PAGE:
A person does not have in the next world only what he brought into his mind in this world. Whoever knows the inside of Torah will enjoy the inner light. Whoever does not, will not get to enjoy it at all.
Purity refers to the perfection of one's heart and thoughts, as indicated in David's statement (Psalms 51:12), "Create in me, God, a pure heart." The intent of this trait is that a man leave no room in his deeds for the evil inclination, but conduct himself in accordance with intelligence and fear of God, uninfluenced by sin and lust. This applies even to physical, earthy actions; for even after one has accustomed himself to Separation so that he takes from the world only what is essential, he must still purify his heart and thoughts so that, even in taking the little that he does, he is motivated not by desire for enjoyment and lust, but by thought for the good which proceeds from his actions in respect to wisdom and Divine service, as was said of R. Eliezer (Nedarim 20b), "He would expose one hand-breadth and conceal two handbreadths and imagine that he was being compelled by a demon." He derived no pleasure whatosever, but performed the act only with a thought to the mitzvah and Divine service. Along these lines Solomon said (Proverbs 3:6), "In all your ways know Him and He will straighten your paths."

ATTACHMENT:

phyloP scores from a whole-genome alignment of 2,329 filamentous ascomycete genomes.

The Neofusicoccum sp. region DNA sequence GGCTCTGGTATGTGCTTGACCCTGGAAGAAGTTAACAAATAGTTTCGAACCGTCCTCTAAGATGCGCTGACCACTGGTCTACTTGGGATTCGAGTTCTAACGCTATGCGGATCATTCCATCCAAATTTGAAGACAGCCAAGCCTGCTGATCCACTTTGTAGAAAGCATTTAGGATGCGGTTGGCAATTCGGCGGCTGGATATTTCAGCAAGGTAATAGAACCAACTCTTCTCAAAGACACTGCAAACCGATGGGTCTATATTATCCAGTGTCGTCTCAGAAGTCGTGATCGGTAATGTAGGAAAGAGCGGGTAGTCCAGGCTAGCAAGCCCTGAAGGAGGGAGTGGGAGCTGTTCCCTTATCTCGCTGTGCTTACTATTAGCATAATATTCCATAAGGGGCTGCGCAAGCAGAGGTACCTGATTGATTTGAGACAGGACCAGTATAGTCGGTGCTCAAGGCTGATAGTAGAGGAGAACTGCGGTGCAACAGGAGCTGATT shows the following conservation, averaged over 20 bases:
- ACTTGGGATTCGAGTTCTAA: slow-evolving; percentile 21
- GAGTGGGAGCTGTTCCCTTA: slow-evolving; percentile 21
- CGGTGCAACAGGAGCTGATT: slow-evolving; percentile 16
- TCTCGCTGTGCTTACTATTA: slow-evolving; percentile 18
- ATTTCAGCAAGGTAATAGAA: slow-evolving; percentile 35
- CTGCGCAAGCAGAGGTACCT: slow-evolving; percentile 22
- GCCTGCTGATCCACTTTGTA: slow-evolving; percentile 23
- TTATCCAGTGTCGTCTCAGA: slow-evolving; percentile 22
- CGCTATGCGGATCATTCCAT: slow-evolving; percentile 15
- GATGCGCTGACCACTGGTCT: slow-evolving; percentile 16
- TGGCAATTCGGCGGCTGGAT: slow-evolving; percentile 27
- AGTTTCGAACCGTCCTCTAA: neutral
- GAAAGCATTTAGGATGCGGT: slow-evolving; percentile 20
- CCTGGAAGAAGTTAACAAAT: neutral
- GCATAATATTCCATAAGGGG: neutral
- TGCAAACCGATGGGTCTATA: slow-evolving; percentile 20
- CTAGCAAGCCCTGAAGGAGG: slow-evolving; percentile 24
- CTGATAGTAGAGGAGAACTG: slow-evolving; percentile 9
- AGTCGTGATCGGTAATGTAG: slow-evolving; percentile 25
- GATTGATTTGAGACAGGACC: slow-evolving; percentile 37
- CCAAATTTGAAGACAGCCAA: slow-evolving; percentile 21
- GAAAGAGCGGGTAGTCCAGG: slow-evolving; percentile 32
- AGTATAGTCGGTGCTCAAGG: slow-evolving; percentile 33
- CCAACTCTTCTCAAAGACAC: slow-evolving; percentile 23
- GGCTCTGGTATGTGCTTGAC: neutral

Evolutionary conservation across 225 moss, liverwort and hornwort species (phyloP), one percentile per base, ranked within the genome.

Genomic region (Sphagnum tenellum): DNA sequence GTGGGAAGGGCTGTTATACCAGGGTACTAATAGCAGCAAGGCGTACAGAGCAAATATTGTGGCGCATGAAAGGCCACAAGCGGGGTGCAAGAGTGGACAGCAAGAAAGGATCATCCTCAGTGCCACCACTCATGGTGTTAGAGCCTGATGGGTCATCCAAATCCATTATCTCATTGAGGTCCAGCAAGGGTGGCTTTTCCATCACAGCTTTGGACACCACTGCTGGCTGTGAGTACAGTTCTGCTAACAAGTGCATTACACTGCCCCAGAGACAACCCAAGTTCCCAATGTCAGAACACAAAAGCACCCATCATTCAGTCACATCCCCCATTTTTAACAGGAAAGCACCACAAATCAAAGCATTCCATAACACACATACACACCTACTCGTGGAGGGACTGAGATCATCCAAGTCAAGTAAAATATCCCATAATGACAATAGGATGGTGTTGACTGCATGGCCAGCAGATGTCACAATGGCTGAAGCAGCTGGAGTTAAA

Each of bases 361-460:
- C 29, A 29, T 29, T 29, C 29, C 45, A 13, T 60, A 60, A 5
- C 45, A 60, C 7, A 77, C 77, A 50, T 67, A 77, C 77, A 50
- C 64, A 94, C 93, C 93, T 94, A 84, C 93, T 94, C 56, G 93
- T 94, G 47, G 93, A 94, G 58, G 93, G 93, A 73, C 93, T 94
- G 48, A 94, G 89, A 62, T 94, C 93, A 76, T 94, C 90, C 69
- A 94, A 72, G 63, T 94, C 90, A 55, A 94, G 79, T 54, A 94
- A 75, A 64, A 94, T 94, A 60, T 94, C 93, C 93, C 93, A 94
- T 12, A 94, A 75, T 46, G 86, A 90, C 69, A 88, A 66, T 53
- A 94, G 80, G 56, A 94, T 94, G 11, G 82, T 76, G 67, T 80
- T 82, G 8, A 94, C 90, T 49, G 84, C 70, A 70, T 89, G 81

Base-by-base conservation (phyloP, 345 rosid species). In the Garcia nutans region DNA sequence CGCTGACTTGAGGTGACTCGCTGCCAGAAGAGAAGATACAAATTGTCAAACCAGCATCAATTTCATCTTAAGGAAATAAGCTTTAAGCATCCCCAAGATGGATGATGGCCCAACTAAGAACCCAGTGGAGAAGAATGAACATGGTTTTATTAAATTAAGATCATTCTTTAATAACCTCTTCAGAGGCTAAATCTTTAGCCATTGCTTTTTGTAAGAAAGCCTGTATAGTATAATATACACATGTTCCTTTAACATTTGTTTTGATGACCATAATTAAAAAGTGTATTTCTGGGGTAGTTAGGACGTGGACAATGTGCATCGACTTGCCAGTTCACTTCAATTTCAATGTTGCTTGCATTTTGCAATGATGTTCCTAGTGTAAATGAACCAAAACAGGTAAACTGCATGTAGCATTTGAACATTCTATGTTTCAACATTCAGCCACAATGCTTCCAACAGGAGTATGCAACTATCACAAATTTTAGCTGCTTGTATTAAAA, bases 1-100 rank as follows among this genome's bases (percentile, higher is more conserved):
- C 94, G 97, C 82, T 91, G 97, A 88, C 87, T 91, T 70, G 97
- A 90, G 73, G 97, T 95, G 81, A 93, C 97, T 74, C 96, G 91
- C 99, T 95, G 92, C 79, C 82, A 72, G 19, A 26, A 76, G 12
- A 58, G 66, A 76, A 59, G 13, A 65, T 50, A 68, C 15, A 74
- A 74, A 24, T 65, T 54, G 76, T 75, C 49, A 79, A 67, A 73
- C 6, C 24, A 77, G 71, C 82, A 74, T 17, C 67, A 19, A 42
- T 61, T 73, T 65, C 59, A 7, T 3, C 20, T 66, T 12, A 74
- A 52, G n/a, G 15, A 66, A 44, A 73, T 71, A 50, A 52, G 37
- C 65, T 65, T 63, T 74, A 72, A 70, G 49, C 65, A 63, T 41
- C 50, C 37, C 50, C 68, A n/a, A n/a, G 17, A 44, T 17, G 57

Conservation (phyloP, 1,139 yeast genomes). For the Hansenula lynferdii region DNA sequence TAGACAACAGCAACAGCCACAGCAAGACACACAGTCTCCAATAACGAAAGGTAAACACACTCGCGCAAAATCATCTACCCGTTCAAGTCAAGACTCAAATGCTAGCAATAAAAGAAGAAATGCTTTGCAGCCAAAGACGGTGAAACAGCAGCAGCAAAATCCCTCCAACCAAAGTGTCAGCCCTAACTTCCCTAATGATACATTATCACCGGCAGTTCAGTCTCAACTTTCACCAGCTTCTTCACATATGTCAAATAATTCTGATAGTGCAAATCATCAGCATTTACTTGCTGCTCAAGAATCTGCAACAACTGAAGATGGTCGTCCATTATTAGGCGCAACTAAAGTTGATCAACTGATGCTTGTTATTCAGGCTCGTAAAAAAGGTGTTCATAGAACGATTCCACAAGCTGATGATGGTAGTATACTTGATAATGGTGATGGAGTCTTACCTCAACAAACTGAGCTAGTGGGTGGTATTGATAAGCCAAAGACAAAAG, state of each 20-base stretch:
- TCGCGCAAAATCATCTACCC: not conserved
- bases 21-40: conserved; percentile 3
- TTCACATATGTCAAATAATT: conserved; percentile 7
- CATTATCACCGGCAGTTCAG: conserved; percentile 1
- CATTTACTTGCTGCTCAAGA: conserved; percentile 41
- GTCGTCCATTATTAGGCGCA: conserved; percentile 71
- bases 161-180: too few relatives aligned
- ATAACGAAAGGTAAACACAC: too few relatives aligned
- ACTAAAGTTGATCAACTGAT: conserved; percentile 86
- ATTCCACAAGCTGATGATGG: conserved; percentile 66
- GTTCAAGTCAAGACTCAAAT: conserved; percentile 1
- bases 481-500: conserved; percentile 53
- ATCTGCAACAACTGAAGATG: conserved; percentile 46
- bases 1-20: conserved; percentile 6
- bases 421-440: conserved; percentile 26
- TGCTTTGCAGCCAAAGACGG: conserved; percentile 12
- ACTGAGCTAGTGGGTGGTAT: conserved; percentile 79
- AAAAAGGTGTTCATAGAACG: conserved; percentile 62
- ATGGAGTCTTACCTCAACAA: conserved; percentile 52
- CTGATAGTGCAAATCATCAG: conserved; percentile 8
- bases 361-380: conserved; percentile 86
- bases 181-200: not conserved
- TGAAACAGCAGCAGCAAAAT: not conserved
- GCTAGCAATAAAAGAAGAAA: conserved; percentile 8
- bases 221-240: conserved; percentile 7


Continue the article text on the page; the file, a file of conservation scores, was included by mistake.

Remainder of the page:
What pleasure does G-D have in all the big calculations and many conclusions, while there is not one person who strengthens himself to stand in the mysteries of G-D and to reveal the light of his Glory.
A principle that experience has shown to be of central importance to the work of Separation is that whatever tends to lighten one's burden must be examined carefully. For although such alleviation is sometimes justified and reasonable, it is most often a deceitful prescription of the evil inclination, and must, therefore, be subjected to much analysis and investigation. If, after such an examination, it still seems justified, then it is certainly acceptable.
Saintliness, then, is a comprehensive performance of all the mitzvoth, embracing all of the relevant areas and conditions within the realm of possibility. It is to be seen that Saintliness is of the same nature as Separation, differing from it only in the respect that it concerns the positive commandments whereas Separation deals with the negative ones, but corresponding to it in terms of general function, which is adding to what has been explicitly stated that which we may deduce from the explicit commandment as giving pleasure to the Blessed One. This is the delimitation of true Saintliness. I shall now explain its chief divisions.
When one knows a number of things, and understands how they are categorized and systematically interrelated, then he has a great advantage over one who has the same knowledge without such distinction.